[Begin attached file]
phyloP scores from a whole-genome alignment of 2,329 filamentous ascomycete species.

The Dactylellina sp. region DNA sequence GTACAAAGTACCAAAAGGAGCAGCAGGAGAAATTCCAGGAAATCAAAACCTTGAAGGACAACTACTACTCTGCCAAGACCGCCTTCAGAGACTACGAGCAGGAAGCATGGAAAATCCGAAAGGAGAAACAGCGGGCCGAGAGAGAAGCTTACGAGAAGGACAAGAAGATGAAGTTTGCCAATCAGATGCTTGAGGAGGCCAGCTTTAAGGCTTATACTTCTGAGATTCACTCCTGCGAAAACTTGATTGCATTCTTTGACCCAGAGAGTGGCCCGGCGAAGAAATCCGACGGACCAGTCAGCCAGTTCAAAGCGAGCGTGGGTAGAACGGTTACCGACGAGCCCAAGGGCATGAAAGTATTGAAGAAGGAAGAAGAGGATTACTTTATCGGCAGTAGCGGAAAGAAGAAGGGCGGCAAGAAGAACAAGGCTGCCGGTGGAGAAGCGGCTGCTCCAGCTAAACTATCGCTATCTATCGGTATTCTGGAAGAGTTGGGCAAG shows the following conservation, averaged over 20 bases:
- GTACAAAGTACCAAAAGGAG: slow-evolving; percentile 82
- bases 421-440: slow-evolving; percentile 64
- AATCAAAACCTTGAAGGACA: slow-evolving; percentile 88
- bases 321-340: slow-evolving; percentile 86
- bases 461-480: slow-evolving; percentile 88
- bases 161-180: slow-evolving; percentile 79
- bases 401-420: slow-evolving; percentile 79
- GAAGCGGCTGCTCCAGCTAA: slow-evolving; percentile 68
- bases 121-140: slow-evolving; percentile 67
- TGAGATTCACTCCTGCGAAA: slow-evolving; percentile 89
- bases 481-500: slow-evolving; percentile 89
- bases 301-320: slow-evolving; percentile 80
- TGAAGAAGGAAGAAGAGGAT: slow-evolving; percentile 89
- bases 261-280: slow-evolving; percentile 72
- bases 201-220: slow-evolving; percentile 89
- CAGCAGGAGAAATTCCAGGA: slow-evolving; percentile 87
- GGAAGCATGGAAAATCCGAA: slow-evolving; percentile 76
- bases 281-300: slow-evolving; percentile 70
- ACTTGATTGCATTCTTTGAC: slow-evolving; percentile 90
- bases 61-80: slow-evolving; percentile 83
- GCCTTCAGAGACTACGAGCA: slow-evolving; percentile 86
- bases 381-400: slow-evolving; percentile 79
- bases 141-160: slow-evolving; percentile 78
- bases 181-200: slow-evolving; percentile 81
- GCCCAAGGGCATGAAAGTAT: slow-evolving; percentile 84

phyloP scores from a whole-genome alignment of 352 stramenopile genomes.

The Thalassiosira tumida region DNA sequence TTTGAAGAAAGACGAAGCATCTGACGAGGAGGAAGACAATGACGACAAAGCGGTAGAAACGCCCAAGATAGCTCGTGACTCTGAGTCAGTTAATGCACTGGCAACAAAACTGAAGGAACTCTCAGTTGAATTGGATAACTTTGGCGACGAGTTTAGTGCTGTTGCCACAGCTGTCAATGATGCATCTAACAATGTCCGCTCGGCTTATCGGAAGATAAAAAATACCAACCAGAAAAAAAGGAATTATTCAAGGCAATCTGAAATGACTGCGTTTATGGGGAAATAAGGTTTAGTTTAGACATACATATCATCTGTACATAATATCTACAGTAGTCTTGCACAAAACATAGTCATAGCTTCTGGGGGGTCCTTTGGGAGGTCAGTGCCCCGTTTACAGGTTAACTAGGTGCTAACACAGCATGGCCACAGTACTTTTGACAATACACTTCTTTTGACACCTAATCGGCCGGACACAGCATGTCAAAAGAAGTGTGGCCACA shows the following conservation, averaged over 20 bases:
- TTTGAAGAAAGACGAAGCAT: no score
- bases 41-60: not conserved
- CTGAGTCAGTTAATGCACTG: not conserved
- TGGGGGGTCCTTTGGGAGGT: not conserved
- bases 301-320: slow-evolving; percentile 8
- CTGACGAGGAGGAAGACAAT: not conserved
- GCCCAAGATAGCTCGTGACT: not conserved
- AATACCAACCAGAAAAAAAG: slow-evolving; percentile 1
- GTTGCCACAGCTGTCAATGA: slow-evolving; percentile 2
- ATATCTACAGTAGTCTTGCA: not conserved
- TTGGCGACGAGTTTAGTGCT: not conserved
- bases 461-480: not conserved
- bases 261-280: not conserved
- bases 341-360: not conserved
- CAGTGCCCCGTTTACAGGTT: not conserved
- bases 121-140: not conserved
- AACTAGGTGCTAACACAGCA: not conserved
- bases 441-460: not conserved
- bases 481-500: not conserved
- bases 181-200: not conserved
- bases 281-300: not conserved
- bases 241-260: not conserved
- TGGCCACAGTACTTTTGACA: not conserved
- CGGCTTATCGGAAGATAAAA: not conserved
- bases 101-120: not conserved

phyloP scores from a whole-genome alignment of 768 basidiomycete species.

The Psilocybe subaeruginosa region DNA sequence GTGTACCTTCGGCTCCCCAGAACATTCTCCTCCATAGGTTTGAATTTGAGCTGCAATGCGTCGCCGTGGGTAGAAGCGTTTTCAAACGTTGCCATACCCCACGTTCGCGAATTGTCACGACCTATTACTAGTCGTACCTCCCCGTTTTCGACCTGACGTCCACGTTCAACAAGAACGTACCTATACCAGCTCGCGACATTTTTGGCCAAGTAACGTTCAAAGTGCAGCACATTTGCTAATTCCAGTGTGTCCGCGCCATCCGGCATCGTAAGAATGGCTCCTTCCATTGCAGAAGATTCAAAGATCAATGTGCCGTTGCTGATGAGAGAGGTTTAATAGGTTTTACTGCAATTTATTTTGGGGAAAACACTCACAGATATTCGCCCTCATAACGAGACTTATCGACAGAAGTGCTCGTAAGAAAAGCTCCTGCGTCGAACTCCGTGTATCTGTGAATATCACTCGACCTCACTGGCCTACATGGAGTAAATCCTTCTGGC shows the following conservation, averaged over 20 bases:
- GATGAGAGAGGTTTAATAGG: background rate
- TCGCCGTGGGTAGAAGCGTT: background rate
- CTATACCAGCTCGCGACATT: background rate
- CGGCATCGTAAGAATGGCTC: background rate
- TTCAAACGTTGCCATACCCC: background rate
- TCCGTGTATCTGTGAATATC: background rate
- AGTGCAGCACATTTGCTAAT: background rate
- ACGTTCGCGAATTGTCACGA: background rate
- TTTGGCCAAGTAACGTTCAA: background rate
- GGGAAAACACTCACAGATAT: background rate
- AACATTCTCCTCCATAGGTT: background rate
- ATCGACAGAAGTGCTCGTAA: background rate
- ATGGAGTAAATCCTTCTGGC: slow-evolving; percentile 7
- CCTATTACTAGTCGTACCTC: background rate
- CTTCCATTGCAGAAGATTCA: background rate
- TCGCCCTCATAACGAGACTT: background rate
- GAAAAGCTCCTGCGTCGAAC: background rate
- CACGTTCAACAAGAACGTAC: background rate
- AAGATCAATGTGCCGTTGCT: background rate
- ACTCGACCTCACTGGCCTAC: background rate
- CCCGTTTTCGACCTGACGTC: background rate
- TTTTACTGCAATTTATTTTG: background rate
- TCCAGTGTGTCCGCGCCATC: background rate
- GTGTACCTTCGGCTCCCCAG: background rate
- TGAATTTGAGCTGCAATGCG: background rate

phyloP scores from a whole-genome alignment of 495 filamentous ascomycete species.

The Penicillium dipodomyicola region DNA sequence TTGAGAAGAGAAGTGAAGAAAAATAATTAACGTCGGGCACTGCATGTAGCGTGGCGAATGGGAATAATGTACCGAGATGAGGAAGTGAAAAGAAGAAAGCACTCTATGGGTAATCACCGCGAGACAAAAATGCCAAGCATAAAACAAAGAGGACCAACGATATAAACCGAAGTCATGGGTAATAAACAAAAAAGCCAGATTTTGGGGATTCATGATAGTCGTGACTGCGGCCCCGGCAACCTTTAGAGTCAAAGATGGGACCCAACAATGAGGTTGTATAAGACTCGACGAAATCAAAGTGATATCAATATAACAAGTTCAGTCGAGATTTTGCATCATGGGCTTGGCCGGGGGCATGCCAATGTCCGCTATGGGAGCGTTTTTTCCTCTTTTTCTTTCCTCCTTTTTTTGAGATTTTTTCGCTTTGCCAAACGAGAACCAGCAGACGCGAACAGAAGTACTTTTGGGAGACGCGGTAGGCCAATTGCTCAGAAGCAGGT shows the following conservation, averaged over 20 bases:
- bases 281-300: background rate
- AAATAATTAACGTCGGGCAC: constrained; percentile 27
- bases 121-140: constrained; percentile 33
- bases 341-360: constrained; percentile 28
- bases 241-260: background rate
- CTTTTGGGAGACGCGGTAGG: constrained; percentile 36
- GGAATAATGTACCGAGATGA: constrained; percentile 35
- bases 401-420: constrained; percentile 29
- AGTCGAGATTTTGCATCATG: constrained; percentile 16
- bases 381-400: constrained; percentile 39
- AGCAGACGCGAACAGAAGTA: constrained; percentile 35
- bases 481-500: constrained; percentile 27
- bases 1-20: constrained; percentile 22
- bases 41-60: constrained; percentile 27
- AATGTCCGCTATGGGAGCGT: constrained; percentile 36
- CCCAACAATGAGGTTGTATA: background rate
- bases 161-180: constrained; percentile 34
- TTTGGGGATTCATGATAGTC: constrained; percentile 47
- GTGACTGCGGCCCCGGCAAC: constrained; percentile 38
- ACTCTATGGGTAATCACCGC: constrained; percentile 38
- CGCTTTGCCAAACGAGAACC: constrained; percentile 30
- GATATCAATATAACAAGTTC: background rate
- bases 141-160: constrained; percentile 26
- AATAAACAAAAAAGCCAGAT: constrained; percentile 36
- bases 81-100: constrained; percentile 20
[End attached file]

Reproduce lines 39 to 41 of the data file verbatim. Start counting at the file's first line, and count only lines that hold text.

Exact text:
- ATATCTACAGTAGTCTTGCA: not conserved
- TTGGCGACGAGTTTAGTGCT: not conserved
- bases 461-480: not conserved